My sister Tannistha is a child rights advocate. But to be honest I was not completely convinced about the argument that juveniles should never be treated as adults. That is until a few days back when I suddenly had what people refer to as a moment of clarity. The punishment meted out to convicts is meant to act as a deterrent to others. And that is where the problem is with juvenile justice.
There is a lot of scientific literature that talks about how the frontal lobes are not fully mature in adolescents, thus impairing their ability to make decisions. They still make decisions but that is more controlled by the part of the brain that is linked to “gut feel” or “impulse”. They are biologically incapable of taking all risks and consequences into consideration when responding to emotions.
So what does that mean? Simply that laws that are meant to instil fear of consequence to deter them from committing crimes, will be ineffective. So what end will these laws serve? Vengeance? A thirst for revenge?
On the flip side, sending a kid to a prison full of hardened, grown up criminals is sure way of turning him into one. In absence of any other role models they will emulate what they see. Would it not be better if the juvenile justice system was more geared towards rehabilitation? Would it not be better if they are given a chance, however small, to reform?
The media seems obsessed with the case of the Nirbhaya juvenile. So let’s say this boy in fact did what they would have us believe he did. And I speak on this with just as much information or understanding as comes from being a techie amongst India’s millions of techies. If I was the father, I might have taken law into my own hands. And I would not question Jyoti Singh’s father if he felt the same way or even acted on those. But is that what the legal system is meant to be? A tool for us to take revenge? Your official channel to seek vendetta? Is that what justice is?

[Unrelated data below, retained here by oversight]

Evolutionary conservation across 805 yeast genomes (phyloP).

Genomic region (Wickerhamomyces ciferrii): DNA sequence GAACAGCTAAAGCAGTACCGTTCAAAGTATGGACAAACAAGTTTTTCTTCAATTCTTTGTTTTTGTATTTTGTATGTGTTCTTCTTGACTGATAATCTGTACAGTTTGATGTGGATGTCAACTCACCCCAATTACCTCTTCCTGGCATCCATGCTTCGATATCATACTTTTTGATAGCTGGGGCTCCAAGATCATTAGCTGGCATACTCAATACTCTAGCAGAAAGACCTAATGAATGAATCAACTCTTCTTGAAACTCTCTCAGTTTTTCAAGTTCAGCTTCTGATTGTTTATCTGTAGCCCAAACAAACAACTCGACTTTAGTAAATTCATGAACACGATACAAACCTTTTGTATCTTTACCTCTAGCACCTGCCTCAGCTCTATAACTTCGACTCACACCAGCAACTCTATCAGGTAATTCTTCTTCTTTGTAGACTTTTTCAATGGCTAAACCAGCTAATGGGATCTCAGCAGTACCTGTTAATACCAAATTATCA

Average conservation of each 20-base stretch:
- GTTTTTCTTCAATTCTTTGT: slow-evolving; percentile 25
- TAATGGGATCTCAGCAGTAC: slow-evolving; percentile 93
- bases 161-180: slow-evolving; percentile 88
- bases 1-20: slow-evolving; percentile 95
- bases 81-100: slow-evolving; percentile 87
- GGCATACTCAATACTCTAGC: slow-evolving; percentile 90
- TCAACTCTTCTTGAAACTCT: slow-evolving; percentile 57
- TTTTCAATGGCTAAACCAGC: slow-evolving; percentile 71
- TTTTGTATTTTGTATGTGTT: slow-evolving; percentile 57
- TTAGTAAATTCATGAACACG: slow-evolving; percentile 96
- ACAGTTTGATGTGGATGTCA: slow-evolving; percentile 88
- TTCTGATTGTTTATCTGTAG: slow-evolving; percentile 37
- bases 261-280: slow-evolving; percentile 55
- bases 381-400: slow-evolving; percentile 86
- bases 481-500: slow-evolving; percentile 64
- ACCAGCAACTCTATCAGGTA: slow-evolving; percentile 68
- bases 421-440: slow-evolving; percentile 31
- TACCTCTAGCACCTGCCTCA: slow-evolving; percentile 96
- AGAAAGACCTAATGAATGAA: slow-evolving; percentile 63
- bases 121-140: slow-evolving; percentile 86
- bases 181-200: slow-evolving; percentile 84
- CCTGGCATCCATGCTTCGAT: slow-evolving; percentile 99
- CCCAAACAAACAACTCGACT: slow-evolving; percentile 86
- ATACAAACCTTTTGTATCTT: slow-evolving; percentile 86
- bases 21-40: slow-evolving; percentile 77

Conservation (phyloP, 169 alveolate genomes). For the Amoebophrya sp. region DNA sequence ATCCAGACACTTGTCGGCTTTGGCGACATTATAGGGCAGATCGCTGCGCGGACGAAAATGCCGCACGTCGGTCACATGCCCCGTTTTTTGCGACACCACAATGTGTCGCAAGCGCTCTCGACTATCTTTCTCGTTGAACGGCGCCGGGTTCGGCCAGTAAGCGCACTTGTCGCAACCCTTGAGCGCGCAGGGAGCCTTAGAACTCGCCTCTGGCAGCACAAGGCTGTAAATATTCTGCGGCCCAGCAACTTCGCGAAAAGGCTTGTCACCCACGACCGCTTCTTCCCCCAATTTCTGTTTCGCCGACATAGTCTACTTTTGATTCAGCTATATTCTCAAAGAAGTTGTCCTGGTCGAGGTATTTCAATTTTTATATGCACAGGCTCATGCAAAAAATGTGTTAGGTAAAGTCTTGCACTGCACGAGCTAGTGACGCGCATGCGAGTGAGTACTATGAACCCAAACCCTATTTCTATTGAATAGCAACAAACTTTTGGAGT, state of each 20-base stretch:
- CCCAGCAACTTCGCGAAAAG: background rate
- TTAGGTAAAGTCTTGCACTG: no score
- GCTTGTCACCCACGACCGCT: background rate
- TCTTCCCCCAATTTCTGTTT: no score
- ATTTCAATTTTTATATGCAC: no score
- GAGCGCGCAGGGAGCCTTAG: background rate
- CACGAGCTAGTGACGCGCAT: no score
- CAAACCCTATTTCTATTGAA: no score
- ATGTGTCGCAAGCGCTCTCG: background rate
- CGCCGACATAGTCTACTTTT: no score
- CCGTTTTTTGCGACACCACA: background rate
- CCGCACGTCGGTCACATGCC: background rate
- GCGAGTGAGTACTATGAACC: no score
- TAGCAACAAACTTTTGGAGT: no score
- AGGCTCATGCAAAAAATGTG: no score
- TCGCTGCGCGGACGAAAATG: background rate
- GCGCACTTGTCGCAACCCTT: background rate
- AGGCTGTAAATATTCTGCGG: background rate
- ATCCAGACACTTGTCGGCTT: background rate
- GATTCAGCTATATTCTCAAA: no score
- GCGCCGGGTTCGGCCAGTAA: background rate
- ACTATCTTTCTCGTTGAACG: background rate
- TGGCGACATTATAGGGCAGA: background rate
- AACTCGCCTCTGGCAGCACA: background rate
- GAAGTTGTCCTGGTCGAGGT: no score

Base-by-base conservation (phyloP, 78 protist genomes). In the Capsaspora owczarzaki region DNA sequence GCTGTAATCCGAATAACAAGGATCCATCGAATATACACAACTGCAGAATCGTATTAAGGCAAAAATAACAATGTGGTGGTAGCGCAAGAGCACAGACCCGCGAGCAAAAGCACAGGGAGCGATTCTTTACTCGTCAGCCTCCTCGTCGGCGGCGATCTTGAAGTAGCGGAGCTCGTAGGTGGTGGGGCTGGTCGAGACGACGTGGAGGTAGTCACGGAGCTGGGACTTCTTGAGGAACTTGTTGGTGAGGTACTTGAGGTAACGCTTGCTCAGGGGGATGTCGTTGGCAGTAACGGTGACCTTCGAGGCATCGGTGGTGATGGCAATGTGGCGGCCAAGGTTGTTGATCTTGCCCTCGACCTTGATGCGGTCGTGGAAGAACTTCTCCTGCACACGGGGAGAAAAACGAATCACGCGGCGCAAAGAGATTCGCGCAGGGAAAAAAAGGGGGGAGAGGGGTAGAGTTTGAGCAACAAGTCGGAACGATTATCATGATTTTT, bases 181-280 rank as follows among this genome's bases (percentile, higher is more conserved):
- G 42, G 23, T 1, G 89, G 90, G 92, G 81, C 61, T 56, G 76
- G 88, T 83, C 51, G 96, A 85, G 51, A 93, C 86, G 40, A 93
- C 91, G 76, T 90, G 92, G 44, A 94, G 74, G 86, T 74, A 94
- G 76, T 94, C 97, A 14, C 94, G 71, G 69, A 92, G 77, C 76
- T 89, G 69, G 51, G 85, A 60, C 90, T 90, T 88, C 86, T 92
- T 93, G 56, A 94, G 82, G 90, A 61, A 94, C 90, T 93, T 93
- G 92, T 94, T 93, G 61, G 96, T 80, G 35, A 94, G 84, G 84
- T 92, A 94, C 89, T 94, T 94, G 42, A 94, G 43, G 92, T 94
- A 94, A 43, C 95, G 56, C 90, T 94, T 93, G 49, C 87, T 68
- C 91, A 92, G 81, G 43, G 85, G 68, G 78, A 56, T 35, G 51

The way is see it. There are different arguments. If you want the legal system to reduce crime, then this does not help. If you want the legal system to set an example, then this does not help. But if you want the legal system to take revenge, then yes this works.
The Nirbhaya case was an outlier. One of its kind. Let’s assume this guy was guilty of what the media accused him of. In that case he should be rotting in jail in an ideal world. But should we let that one incident put the lives and future of hundreds of other children at risk? The law is not specific enough. Many children will get caught in the ambiguity of the law. And in my opinion, if the price for giving an otherwise good kid who made a wrong decision a second chance, is letting ten of these Nirbhaya guys walk away, then so be it.